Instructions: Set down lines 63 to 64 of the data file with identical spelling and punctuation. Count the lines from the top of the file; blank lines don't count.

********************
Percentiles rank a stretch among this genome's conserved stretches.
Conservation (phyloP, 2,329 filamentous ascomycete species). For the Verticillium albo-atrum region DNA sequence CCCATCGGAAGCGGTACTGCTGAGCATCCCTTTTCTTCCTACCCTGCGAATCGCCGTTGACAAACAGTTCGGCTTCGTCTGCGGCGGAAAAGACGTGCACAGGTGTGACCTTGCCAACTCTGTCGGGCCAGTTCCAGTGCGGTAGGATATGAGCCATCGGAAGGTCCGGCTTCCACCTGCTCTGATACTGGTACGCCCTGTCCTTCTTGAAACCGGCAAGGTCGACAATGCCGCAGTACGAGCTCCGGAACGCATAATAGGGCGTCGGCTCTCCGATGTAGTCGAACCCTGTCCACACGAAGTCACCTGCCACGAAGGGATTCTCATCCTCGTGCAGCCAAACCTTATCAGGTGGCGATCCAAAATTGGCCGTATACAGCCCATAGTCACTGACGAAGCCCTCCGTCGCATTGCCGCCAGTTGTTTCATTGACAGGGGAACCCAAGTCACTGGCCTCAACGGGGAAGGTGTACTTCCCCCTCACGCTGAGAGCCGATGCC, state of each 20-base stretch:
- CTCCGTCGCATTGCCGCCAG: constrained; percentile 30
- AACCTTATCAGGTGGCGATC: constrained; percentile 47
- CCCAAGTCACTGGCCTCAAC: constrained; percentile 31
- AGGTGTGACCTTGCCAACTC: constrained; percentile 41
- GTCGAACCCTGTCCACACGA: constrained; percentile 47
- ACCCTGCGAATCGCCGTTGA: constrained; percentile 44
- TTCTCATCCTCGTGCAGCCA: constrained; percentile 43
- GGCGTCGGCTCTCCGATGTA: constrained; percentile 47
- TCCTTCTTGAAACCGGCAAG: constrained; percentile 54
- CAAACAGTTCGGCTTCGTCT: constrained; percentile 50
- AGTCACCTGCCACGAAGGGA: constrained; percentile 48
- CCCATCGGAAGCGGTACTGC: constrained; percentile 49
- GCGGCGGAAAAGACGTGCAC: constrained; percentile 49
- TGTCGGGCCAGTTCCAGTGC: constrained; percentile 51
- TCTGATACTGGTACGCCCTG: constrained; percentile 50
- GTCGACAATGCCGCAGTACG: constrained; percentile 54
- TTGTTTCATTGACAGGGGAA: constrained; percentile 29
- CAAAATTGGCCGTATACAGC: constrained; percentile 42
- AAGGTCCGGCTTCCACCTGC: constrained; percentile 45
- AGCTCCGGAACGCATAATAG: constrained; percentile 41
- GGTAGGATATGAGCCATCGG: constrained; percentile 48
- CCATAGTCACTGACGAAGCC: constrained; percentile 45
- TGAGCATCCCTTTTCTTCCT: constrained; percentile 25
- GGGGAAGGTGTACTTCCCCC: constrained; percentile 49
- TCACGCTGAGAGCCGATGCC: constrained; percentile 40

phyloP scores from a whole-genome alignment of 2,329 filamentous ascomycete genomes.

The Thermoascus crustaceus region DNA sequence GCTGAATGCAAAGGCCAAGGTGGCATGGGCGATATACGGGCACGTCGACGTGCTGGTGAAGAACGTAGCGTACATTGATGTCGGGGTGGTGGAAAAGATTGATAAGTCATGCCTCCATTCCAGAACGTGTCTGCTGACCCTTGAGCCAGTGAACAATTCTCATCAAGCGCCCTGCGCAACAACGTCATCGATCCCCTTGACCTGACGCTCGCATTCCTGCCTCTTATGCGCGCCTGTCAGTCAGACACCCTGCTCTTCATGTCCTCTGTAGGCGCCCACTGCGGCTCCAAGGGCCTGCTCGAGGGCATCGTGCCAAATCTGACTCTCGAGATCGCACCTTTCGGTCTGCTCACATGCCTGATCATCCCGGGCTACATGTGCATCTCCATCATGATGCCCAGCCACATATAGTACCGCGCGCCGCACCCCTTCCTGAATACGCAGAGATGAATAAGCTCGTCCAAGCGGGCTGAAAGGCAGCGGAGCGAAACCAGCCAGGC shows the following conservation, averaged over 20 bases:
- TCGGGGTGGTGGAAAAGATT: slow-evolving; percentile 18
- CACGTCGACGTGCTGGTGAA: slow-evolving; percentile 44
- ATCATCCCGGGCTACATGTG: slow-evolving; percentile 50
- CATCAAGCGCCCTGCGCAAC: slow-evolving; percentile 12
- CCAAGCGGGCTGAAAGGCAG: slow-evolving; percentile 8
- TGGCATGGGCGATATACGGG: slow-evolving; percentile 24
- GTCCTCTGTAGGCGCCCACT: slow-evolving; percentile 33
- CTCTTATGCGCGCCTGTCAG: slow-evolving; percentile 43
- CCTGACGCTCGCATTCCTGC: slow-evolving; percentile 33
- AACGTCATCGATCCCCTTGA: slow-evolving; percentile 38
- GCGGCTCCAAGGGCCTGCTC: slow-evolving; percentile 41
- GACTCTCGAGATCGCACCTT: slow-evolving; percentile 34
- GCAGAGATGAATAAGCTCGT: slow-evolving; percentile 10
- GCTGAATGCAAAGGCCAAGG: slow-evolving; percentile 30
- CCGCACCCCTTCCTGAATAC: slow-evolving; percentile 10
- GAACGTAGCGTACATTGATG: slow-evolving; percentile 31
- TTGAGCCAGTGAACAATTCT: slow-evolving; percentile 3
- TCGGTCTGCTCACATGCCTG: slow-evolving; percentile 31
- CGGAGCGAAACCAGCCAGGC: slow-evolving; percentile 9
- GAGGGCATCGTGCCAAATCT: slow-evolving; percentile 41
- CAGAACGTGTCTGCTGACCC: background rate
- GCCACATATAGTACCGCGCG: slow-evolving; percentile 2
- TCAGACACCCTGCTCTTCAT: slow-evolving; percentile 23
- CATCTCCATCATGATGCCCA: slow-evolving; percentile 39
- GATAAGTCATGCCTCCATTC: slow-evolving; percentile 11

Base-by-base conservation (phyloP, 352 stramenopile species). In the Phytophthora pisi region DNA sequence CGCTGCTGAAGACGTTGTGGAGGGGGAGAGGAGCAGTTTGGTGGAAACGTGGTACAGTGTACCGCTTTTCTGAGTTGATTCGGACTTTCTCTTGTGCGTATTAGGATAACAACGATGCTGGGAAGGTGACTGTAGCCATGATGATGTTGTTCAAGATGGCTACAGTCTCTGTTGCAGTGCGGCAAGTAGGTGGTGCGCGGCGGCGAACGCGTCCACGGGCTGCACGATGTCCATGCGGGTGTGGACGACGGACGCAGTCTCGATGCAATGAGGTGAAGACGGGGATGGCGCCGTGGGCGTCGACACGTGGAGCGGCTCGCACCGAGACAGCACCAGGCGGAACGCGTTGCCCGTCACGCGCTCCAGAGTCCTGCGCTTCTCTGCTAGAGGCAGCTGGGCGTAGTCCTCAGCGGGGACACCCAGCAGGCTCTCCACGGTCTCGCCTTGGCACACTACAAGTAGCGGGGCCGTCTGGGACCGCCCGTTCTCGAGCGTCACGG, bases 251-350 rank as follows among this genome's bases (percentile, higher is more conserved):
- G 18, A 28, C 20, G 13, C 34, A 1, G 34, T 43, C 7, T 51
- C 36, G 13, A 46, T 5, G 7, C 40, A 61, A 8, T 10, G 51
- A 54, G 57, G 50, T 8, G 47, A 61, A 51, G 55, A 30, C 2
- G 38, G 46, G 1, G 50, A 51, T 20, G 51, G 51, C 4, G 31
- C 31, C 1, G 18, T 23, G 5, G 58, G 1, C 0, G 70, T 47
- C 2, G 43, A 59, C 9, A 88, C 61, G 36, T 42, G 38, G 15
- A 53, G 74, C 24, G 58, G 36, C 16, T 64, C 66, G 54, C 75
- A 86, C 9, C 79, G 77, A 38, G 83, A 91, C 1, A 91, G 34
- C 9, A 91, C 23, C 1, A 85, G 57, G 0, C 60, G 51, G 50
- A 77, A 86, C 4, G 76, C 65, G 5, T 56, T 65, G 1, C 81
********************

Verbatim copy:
- A 86, C 9, C 79, G 77, A 38, G 83, A 91, C 1, A 91, G 34
- C 9, A 91, C 23, C 1, A 85, G 57, G 0, C 60, G 51, G 50